The average price of commercial forestry on the market in the UK rose 23% in the year to September 2019, supported by timber prices, government schemes and investor interest.
This is according to the UK Forest Market Report, produced by Tilhill Forestry and John Clegg & Co and released on Wednesday (27 November).
Average values rose to £11,478 a stocked hectare and the total value of the forestry market increased 21% to £22.3m, due to the properties trading rising in quality and number.
Peter Whitfield, business development director at Tilhill Forestry, said: “It must be stressed this is a volatile figure, which is in part a reflection of the excellent quality of the forests that came to the market this year.
“Deviations in the quality of properties sold distort the comparison and, if we were to compare like-for-like examples, we would probably see something closer to a 10-12% rise. That said, there is clearly a genuinely strong uplift in the market.”
Prices on the up
Commercial forestry transactions worth £126.5m completed in the past year, the second-highest figure in the report’s 22-year history, totalling 14,235ha and 81 forests.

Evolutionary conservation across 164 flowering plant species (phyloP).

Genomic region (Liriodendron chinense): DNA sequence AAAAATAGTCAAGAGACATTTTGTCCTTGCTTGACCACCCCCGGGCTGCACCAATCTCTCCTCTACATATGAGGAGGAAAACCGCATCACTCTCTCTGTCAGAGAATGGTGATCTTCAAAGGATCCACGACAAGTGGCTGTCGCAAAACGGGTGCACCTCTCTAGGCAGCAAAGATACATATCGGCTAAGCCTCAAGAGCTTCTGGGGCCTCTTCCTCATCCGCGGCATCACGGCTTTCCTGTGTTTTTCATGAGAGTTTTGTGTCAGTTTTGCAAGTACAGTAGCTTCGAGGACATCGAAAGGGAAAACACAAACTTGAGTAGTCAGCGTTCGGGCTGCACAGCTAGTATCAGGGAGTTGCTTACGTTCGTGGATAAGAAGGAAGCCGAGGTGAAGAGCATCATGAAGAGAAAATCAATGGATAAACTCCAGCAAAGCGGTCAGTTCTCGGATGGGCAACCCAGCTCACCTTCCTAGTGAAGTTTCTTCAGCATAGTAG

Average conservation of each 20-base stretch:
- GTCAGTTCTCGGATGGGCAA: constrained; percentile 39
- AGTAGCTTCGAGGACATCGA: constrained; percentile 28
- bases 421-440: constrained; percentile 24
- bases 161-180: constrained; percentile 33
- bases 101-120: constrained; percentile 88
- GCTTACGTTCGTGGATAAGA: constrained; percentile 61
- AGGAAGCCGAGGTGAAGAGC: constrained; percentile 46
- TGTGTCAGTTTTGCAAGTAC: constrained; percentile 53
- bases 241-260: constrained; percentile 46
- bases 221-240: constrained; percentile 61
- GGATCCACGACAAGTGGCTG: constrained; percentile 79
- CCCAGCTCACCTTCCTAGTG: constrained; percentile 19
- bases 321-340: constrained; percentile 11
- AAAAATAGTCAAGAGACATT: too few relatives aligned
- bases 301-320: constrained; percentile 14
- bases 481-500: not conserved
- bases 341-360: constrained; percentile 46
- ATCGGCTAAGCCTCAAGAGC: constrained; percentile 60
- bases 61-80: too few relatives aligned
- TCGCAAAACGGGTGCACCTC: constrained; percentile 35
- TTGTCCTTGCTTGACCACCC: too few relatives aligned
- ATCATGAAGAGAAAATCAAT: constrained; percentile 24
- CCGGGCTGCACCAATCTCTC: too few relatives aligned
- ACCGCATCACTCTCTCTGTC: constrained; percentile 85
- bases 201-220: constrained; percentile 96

The average cost was £1.56m, with 69% of properties selling above their guide price and 14% selling at more than 150% above guide.
Forestry values have increased almost 90% since 2016 and remain higher in England, followed by Wales, with Scotland the cheapest.
Scotland held the largest share of sales (78%), with the rest split evenly between England (which had a quiet year, down on 2018) and Wales (which had a busy year, up on 2018). In Scotland, five properties sold above £5m and 15 properties sold below £500,000.
Prices are driven to a large extent by timber prices, as well as interest rates and agricultural land values.
Fenning Welstead, director at John Clegg & Co, said: “With the softening of timber prices this year, it might be thought that forest property values should follow suit. This is not happening and we believe this is a direct reflection of the trend towards renewable resources and a move to a low carbon economy.
“Ownership offers opportunities for alternative land uses; for example, renewable energy and commercial forestry crops are a popular blend. Additionally, with a potential carbon tax in development, there is the possibility of an annual income for sequestering carbon.”
Scotland exceeded its planting target of 10,000ha, achieving 11,210ha, while both England and Wales are down overall on their targets.